It’s no secret that former Pinecrest Mayor Cindy Lerner has been waiting for Miami-Dade Commissioner Xavier Suarez to be termed out or make his move so she can run for the district seat.
On Monday, she made those intentions clear when she filed documents Monday at the Miami-Dade Elections Department indicating she had opened a campaign account.
Read related: Cindy Lerner confronts Rubio, Bush on climate change
In a statement released Monday afternoon, Lerner — who has kept active on issues, particularly sea level rise and infrastructure — made reference to broken promises and traffic.
“I am pleased to announce that I am a candidate to represent the people of Miami-Dade County Commission District 7. I grew up in Miami-Dade County and raised my 3 children in District 7. During that time, I have fought to make our community a better and stronger place for people to live, work, raise their families and enjoy a quality of life. The time has now come to act and address the serious threats to our community that require bold action by the Miami- Dade County Commission.
For too long, leaders have danced around pressing issues from traffic gridlock causing frustrated residents and workers to spend too much time traveling to and from their homes, work places, schools and other activities. For too long they have paid lip service to the real threat from sea level rise and flooding. For too long they have ordered studies to deal with the real danger to our drinking water and public safety from failing infrastructure.
I am running to represent the people in Commission District 7 because we can no longer afford hollow promises that simply waste taxpayer dollars and provide little results. We need new leadership for the district. In my vision as a county commissioner, the Commission and County Government work together and collaborate with the leaders of the many municipalities to implement solutions to the threats we face in District 7 and in Miami-Dade County. I am running because the clock is ticking and it is Time for Action.”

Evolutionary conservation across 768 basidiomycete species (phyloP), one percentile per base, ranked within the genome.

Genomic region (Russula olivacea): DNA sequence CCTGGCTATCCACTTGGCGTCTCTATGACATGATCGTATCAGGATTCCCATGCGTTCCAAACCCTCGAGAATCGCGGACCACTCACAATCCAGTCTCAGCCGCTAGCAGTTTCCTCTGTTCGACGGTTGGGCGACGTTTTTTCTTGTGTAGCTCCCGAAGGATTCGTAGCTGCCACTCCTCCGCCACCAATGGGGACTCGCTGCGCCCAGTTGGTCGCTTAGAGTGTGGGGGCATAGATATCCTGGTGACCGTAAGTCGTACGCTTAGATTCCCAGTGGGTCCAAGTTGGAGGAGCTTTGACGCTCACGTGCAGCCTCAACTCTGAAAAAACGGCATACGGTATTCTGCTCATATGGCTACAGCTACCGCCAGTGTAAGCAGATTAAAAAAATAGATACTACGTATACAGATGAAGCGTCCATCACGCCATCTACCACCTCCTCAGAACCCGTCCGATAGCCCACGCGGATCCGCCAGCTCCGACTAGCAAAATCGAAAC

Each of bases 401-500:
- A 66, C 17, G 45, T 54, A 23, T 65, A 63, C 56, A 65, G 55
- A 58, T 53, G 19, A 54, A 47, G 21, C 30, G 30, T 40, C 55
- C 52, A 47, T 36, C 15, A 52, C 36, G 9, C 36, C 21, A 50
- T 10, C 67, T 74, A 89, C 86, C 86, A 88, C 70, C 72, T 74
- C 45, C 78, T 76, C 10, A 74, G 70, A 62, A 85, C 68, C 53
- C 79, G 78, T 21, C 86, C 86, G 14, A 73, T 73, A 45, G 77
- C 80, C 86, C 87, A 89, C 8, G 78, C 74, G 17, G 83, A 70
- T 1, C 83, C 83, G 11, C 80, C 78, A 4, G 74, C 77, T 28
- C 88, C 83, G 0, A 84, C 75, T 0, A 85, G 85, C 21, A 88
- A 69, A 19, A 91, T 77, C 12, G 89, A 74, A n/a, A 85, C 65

This sets up a contest between Lerner, a popular Democrat who was also a state representative from 2000 to 2008, and former Miami-Dade School Board Member Raquel Regalado, a popular and moderate Republican who forced Mayor Carlos Gimenez into a runoff in 2016.
Read related: Political musical chairs: Recycled electeds vie for 2020 county seats
Regalado, who briefly ran for Florida Senate and then U.S. Congress last year before abandoning both, switched to the county commission bid and started fundraising in February. She has already raised $19,000 for her county commission bid, according to her last campaign reports. That includes notable small bundles like $2,000 from Norman Braman, $2,000 from lobbyist Jorge Luis Lopez and $3,000 from lobbyist Eric Zichella.
Of course, more candidates are expected in this open seat.
Scratch Coral Gables Commissioner Vince Lago off he list. He is said to be looking at a mayoral run in the City Beautiful in 2021. But former Miami Commissioner Marc Sarnoff is still in play.
District 7 runs from the southern tip of Brickell Avenue all the way to Miami-Dade College’s Kendall Campus. It includes all of Key Biscayne, Coconut Grove, South Miami, Downtown Dadeland and Pinecrest as well as  large parts of Coral Gables and East Kendall near Baptist Hospital.

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Pinecrest voters rejected a plan Tuesday that would seek $15 million in bonds to pay for approximately 18.5 miles (98,000 linear feet) of pipeline infrastructure so 739 properties can connect to Miami-Dade County water.